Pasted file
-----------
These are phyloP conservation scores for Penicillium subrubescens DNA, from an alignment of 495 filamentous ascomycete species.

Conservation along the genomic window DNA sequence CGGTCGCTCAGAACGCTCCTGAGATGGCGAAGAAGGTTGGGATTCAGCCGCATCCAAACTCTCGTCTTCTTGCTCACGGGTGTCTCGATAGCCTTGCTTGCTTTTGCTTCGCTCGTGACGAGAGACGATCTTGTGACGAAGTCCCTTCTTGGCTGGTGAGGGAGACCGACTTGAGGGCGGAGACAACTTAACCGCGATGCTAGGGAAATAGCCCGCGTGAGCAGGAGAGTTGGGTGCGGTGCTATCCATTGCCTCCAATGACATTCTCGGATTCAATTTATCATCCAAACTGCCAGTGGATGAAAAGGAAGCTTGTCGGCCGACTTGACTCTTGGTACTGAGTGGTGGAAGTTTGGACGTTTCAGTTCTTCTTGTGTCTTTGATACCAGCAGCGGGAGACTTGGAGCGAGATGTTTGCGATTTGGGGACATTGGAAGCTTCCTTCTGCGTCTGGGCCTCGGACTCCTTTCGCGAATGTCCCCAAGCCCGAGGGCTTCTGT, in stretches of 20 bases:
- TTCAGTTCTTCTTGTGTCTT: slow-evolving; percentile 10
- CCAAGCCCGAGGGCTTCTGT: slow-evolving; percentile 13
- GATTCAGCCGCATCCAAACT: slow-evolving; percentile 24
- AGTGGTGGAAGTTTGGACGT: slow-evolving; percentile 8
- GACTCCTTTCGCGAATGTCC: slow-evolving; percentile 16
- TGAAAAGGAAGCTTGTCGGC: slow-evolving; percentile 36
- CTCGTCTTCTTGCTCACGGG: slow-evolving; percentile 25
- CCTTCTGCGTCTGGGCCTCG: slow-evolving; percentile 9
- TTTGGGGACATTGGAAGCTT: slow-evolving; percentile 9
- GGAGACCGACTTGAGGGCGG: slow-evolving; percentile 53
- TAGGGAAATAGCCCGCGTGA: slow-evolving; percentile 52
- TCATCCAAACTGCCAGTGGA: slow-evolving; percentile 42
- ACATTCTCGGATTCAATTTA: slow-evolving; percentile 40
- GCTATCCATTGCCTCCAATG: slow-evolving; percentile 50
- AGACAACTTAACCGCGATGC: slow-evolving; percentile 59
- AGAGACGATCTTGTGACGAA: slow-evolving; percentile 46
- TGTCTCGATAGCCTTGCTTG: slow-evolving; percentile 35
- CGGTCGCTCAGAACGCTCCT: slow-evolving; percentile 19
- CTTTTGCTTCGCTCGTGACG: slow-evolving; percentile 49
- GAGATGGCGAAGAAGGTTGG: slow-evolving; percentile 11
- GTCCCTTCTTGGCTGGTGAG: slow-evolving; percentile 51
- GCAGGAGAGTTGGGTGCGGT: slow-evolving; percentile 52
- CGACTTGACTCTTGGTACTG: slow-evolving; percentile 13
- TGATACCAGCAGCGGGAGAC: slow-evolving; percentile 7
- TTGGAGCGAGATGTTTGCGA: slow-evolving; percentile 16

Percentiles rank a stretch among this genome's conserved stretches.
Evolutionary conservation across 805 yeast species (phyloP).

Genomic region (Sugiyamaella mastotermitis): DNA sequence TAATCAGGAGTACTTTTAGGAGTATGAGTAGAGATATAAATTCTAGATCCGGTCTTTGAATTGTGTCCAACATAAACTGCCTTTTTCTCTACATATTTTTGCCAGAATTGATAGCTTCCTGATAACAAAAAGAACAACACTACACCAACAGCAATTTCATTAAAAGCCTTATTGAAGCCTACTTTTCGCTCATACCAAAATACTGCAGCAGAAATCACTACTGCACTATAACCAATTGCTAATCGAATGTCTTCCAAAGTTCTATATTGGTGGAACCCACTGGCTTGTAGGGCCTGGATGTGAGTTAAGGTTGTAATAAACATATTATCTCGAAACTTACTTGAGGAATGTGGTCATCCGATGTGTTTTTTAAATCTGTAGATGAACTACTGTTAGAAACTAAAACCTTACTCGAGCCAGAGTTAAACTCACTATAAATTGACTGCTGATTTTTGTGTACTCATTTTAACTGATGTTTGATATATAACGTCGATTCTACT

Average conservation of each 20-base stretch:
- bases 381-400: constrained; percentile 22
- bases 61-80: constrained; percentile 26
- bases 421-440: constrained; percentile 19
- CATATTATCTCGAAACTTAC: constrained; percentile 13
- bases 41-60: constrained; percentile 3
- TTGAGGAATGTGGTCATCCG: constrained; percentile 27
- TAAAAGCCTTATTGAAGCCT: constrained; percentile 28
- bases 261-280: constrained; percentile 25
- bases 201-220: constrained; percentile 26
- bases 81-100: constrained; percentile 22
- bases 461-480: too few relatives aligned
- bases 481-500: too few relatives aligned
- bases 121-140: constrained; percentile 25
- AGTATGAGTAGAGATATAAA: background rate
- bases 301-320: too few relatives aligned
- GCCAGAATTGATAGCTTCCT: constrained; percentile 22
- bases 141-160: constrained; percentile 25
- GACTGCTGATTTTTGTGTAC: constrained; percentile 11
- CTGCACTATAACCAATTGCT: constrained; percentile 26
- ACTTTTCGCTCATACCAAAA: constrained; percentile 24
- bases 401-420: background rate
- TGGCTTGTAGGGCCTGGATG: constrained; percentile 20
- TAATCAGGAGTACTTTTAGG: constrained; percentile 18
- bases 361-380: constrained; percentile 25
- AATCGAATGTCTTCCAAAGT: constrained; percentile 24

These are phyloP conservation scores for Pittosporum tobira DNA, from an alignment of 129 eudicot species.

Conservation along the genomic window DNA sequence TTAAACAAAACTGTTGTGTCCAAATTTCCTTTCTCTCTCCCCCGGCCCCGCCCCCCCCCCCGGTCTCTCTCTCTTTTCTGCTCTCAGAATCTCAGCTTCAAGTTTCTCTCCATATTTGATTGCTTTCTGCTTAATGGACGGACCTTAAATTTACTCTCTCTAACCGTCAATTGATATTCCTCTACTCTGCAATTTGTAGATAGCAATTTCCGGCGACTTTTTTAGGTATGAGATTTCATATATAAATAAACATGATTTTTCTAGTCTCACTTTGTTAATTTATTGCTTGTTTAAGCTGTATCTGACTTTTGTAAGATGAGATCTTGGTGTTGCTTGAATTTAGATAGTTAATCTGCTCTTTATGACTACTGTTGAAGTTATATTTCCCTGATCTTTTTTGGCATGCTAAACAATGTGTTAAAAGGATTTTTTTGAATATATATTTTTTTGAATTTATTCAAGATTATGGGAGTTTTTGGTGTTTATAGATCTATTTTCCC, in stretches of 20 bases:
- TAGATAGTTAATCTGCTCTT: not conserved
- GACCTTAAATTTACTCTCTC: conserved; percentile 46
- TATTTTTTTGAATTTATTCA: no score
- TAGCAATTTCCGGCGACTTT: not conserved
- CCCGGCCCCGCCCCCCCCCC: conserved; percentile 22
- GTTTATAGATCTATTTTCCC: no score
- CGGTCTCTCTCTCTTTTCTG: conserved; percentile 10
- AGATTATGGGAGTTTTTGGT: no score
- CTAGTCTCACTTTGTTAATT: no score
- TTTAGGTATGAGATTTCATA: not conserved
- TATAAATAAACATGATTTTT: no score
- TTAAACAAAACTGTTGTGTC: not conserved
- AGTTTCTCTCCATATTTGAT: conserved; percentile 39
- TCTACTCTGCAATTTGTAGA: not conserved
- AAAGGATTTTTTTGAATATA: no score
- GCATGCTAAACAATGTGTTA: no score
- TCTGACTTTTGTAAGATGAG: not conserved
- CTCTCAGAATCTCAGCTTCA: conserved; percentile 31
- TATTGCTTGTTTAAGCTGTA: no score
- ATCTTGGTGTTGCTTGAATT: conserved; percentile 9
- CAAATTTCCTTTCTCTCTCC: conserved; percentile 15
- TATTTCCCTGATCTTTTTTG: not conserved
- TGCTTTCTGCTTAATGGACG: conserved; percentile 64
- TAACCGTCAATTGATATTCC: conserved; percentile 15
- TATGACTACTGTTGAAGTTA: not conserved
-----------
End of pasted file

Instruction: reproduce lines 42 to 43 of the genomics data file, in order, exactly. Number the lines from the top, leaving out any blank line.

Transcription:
- bases 461-480: too few relatives aligned
- bases 481-500: too few relatives aligned